Dissertations and Theses

Date of Award


Document Type



Civil Engineering

First Advisor

Anil Kumar Agrawal

Second Advisor

Sherif El-Tawil


Truck impact, Bridge pier, Performance-based design, Risk-based design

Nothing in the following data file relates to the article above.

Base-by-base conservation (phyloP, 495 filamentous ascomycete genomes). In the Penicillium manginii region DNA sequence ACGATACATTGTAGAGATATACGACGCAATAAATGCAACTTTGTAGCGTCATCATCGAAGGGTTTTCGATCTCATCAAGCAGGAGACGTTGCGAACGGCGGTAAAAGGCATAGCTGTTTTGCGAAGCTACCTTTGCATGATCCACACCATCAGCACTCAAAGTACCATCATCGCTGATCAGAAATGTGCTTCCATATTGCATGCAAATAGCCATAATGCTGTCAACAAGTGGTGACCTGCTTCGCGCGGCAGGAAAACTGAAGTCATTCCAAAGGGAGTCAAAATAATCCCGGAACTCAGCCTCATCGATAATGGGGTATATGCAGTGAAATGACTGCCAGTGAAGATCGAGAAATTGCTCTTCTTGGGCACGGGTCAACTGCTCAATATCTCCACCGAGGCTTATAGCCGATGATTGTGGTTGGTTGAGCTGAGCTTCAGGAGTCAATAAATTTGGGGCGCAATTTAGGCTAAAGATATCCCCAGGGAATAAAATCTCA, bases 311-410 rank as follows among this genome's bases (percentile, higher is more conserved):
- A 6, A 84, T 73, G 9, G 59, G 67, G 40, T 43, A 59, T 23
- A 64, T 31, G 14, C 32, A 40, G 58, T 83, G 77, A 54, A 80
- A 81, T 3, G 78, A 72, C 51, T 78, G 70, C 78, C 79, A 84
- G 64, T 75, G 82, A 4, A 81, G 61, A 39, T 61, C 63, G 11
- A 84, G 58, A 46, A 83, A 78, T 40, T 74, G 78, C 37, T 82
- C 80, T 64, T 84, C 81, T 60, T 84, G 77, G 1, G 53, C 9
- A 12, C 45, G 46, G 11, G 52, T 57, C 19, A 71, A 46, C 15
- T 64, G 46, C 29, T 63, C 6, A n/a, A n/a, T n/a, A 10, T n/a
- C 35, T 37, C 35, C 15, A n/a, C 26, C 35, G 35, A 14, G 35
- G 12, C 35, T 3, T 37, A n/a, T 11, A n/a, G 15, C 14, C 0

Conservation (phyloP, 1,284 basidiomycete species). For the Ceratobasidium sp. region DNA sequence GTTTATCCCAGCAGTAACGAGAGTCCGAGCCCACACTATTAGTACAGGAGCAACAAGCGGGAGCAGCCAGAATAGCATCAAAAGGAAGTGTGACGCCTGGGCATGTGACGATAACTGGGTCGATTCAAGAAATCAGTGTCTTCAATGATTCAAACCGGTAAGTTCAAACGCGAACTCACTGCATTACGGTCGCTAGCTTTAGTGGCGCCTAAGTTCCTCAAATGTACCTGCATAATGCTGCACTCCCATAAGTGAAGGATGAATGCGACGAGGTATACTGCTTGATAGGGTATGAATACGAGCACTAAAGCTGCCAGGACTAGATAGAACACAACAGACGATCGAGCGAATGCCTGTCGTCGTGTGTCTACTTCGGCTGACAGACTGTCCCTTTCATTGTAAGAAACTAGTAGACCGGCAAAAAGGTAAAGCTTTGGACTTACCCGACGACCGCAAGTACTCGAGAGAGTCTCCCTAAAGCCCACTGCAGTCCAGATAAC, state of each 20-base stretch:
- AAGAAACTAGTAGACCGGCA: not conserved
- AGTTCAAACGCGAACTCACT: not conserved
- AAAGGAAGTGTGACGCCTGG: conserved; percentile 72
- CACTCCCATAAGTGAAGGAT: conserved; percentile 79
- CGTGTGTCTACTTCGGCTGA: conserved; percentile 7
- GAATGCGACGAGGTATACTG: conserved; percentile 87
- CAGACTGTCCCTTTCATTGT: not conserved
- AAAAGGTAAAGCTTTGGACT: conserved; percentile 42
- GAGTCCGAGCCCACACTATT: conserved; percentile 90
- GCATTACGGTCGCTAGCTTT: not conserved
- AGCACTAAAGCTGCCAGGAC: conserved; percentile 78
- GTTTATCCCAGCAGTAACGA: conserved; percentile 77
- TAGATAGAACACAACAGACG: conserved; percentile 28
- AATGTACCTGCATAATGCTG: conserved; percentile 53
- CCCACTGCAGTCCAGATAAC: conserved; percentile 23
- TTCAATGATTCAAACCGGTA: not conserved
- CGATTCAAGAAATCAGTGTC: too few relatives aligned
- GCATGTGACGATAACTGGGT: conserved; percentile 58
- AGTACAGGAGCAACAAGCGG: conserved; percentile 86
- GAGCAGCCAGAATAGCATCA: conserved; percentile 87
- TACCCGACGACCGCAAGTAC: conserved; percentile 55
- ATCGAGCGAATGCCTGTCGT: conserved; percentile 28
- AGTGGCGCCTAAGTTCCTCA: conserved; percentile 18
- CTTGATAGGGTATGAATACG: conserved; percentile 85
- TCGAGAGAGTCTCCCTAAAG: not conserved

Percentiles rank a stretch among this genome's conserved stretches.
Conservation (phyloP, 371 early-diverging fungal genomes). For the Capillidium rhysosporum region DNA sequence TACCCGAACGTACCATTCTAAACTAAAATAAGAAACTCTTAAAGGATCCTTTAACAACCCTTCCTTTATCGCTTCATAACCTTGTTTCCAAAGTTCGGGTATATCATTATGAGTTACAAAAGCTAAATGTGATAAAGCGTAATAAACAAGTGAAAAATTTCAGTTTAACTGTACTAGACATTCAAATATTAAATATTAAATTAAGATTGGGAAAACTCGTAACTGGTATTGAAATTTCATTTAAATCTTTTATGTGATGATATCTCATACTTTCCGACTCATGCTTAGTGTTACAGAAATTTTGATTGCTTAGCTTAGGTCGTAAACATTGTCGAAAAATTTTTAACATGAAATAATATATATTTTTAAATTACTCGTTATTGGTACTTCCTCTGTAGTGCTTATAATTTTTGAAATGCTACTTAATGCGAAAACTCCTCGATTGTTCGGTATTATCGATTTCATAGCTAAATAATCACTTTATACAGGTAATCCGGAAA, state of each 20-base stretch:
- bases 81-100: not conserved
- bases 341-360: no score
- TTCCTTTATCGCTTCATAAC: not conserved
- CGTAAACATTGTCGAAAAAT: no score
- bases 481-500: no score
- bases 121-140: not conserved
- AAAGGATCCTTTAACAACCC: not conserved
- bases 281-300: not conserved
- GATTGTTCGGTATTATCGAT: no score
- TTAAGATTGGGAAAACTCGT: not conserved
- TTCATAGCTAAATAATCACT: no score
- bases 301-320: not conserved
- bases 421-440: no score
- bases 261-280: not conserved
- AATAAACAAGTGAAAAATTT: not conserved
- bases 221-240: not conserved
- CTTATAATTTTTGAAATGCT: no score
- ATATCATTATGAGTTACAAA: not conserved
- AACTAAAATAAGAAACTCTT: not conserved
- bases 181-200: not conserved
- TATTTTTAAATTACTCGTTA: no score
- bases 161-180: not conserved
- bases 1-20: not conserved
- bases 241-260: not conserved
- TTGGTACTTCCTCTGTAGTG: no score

Based on bridge failure data compiled by the New York State Department of Transportation, collision, both caused by vessels and vehicles, is the second leading cause of bridge failures after hydraulic. The current AASHTO-LRFD (2017) specification recommends designing a bridge pier vulnerable to vehicular impacts for an equivalent static force of 2,670-kN (600 kips) applied in a horizontal plane at a distance of 1.5 m (5.0 feet) above the ground level. The vast majority of research studies on vehicular collision with bridge piers have been carried out with single-unit trucks, which are typically classified as medium-duty vehicles weighing about 89 kN (20,000 lb). Yet, collision events that involve severe bridge damage are generally caused by heavy-duty trucks, generally tractor-semitrailers weighing 360 kN (80,000 lb). The handful of tests that were conducted to study heavy truck collision employed rigid piers, which means that the deformation and failure mechanisms of the piers were neglected. This study proposed a performance-based approach for designing a bridge pier subject to impact by a tractor-semitrailer weighing up to 360 kN (80,000 lb) based on a computational investigation. Validated, high-fidelity finite element simulations of collisions between tractor-semitrailers and reinforced concrete bridge piers have been carried out to investigate the demands imposed upon, and damage modes of, concrete piers. Through extensive numerical simulation of heavy vehicle (tractor-semitrailer) impacts on piers, the impact force time histories were simplified in the form of analytical triangular pulse functions. The parameters of these functions were derived through numerical regression based on the simulation results. A performance-based approach that relates demands (in terms of the applied force time histories) and capacity (in terms of acceptable shear distortion and plastic rotation) was proposed for the design of bridge piers vulnerable to heavy vehicle impact. Since many collision failures have been observed to be dominated by shear failure, the proposed performance-based approach used capacity-design concepts from earthquake engineering to mitigate collapse by minimizing shear distortion of piers impacted by heavy vehicles. Simulation results in this study have shown that the capacity design method can significantly reduce the shear distortion in the piers when subject to heavy truck impact. The risk of pier collapse in a given impact event was also evaluated based on Monte Carlo simulations, and a risk-based design framework was proposed in this study. The proposed risk-based design approach can serve as a powerful tool for the bridge owners to leverage the capacity of bridge piers and the risk of bridge damage caused by the impact event.


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